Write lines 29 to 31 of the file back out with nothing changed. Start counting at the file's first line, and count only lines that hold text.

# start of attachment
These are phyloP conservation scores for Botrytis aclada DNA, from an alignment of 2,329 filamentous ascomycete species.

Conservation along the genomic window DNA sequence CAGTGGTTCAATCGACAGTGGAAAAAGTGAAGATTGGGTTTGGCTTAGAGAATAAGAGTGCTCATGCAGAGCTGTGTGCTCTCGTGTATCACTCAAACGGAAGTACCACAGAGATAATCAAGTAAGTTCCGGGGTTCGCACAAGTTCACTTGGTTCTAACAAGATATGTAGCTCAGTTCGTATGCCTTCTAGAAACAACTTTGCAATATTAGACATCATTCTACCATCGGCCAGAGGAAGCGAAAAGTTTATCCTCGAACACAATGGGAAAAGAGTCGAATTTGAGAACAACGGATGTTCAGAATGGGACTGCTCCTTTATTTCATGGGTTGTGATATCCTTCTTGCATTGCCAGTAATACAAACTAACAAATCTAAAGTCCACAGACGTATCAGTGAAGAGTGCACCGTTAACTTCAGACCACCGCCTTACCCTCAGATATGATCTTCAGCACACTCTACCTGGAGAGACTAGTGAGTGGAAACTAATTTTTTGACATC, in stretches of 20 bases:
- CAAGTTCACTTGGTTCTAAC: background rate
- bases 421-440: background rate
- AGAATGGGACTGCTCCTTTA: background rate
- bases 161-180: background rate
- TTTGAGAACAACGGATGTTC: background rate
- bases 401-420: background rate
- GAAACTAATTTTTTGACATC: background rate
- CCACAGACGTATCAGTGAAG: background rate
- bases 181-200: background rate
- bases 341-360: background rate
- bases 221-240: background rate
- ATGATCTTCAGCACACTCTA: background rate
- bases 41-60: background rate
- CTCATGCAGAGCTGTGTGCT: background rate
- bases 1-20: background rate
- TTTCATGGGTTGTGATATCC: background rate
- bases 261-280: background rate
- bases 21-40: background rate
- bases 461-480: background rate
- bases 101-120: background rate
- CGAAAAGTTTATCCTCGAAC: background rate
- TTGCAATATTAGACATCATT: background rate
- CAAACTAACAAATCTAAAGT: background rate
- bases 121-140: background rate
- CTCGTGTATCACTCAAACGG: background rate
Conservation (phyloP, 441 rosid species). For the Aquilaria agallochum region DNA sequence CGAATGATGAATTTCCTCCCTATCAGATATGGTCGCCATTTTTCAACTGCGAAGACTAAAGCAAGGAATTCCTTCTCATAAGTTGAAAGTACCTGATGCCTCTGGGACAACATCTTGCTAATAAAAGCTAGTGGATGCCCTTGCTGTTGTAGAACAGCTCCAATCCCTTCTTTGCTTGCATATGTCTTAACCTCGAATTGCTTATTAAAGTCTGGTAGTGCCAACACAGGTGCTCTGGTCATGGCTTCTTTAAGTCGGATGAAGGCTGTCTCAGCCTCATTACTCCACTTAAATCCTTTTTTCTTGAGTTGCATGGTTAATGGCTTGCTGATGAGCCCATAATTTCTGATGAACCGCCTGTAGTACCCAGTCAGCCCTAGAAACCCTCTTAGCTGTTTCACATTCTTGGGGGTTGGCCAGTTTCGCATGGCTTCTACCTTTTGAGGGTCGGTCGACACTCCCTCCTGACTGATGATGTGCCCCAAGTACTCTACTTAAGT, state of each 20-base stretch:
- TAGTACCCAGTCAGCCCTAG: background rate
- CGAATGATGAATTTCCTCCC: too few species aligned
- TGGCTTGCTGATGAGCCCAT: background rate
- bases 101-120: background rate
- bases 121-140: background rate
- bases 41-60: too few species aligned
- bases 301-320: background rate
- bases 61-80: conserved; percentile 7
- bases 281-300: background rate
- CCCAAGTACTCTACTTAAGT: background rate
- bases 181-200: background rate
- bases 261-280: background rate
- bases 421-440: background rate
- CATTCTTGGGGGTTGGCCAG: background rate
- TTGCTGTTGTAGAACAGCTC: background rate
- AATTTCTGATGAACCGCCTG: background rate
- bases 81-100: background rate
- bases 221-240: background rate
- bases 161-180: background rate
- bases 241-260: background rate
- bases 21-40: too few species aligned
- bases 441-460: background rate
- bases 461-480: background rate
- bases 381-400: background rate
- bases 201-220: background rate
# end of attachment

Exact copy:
- TAGTACCCAGTCAGCCCTAG: background rate
- CGAATGATGAATTTCCTCCC: too few species aligned
- TGGCTTGCTGATGAGCCCAT: background rate